A moment of utter integrity

Wed, Jan 21, 2009, 00:00

EYEWITNESS:The mood of the crowd was festive on Capitol Hill yesterday, a day of pride and triumph, writes Kathy Sheridanin Washington

UNDER A CRESCENT moon, hours before dawn, in sub-freezing temperatures, a tidal wave of humanity poured into the streets of Washington DC to reclaim the US capital for all of the people of America.

From 3.30am, wrapped in layers of clothing, toting folding chairs, picnics, rugs and the most vital accessory – carbon hand and foot warmers – they walked, skipped and sang their way to the National Mall, then bundled up in blankets and surrounded by architectural symbols of American history, they found a spot near the giant screens and settled down to wait.

The moment came at 11.30 precisely, when the determined face of Barack Obama, his head held high, appeared on the screens and triggered an emotional frenzy of flag-waving, chanting, foot-stomping and wracking sobs in a crowd of millions. Nearby a woman fell to her knees, choking on her tears, thanking God that this moment had not been snatched from them “by an assassin’s bullet”, an unspoken but real dread in recent days, particularly among civil rights veterans and visitors from the deep south.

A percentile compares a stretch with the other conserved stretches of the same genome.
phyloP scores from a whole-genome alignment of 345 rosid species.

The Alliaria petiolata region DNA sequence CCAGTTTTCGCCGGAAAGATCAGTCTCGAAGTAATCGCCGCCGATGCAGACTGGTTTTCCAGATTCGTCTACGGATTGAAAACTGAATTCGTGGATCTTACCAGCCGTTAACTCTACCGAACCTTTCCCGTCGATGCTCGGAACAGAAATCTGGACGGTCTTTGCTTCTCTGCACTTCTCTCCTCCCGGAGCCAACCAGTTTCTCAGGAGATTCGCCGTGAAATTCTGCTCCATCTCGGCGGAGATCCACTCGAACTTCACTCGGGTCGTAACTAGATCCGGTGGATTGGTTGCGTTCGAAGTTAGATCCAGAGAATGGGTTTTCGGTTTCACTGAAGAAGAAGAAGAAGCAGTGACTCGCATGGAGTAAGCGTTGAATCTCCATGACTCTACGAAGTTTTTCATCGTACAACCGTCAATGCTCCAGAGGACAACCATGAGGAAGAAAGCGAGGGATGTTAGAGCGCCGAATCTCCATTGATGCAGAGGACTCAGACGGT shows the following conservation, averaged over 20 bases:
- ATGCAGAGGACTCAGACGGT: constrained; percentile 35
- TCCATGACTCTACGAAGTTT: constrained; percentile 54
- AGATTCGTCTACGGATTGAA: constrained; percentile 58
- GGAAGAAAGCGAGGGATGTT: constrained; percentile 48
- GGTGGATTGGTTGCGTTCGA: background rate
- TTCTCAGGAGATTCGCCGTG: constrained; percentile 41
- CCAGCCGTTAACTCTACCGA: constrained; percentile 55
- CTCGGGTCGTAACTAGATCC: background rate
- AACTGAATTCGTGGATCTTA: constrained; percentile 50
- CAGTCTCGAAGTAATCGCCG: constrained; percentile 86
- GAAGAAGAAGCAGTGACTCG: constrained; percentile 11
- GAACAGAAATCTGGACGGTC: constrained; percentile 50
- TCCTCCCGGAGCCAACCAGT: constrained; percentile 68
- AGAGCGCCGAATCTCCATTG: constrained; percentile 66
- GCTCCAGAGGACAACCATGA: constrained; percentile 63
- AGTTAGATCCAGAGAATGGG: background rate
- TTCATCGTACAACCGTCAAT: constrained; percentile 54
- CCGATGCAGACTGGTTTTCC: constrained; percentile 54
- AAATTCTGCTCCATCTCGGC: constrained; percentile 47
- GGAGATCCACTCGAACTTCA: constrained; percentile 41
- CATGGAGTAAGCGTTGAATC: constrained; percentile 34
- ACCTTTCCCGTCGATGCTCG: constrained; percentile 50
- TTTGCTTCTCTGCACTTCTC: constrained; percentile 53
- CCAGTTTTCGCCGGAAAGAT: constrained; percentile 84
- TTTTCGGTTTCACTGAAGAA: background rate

“Thank you, God … Thank you, thank you, oh thank you for keeping him safe for this moment.” As the moving, joyful musical interludes, prayers and introductions took their course, a tension of a unique kind was building in the crowd, a crowd bent on nothing as trivial as entertainment or parades. This was an extraordinarily diverse assembly with a single purpose: to see and sense in their souls that moment when power would pass into the hands of a man regarded by many as a Messiah, “our Jesus, our Moses”, and, by the handful of “Deliverance”-style dissenters around the Mall, as “a peddler of vile liberal theology”.

As he took the oath of office, it felt like a sacred moment, one of utter integrity. “He used his middle name, Hussein – that bodes well,” said a (white) doctor as all around him, tears fell and the crowd bowed in solemn meditation, and prayed, and roared soulful alleluias in gospel musicality and raised their arms in ecstasy. “We heard freedom ring. Youheard freedom ring,” exclaimed a woman from Selma, Alabama, feverishly shucking off her two blankets.

Almost from the first sentence of his sombre, forthright inaugural speech, it was evident that they had taken on board the new president’s message of unity, when they applauded his tribute to George Bush’s “service to the nation”. It was a sentiment that had been echoed around the mall from dawn by people of every colour.